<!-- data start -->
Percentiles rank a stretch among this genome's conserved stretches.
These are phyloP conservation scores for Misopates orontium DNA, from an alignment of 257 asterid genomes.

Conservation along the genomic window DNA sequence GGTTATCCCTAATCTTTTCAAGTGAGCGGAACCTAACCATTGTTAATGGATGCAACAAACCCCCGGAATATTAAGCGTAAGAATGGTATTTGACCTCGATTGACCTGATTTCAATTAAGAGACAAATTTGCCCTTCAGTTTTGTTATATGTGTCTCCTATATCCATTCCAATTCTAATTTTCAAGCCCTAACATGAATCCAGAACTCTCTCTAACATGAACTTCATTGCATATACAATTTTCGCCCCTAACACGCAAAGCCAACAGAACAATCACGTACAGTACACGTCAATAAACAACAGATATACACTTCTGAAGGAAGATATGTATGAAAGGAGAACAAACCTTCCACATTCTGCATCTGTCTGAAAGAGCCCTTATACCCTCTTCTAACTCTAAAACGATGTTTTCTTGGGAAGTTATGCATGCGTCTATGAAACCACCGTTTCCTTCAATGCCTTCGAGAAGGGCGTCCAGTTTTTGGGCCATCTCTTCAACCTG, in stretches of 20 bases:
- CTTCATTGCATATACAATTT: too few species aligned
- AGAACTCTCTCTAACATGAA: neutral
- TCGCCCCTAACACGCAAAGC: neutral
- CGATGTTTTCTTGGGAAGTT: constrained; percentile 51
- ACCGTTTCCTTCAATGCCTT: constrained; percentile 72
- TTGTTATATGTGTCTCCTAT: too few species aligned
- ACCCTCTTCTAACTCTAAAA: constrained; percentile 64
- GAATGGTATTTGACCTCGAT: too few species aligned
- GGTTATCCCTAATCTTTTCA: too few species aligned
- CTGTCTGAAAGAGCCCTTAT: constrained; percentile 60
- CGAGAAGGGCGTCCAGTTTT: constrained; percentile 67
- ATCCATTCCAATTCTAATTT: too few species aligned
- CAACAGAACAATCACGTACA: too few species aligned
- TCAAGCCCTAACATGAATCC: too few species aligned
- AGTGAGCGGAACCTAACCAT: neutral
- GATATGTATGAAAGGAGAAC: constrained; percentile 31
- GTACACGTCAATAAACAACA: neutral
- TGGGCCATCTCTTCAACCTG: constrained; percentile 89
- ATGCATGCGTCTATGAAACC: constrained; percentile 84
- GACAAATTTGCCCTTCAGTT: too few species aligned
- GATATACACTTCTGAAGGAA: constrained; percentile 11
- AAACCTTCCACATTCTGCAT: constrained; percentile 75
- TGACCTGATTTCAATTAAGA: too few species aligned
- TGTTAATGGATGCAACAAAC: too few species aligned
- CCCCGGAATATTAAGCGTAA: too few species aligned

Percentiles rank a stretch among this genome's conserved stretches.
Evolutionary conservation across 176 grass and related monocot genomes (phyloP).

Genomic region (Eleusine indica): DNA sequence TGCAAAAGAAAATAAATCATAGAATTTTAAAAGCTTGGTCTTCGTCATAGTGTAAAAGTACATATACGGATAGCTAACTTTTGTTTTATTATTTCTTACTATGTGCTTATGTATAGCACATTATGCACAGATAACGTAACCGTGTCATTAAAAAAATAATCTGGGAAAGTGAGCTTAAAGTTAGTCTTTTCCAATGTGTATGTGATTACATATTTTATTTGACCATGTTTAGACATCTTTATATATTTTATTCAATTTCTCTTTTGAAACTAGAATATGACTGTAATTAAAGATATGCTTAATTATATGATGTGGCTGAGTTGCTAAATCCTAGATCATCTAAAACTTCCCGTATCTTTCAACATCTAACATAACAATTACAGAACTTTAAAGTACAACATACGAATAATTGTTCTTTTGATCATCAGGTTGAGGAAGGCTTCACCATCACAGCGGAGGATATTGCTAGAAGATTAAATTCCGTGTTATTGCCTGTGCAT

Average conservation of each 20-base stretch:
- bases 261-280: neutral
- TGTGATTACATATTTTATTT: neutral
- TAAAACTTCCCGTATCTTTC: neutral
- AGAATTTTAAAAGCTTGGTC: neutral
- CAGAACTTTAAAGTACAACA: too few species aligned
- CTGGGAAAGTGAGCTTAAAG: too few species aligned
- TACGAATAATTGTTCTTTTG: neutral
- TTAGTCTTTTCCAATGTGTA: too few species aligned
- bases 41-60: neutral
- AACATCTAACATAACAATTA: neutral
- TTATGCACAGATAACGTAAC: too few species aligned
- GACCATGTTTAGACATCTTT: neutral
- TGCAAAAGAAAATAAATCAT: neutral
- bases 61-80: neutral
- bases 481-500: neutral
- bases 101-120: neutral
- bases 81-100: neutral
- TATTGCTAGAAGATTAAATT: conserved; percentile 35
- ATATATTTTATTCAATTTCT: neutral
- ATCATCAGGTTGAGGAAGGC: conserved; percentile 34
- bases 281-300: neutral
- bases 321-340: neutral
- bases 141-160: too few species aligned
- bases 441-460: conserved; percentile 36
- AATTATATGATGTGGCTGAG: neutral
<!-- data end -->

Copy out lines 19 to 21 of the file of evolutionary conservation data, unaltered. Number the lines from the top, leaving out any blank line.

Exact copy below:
- GATATGTATGAAAGGAGAAC: constrained; percentile 31
- GTACACGTCAATAAACAACA: neutral
- TGGGCCATCTCTTCAACCTG: constrained; percentile 89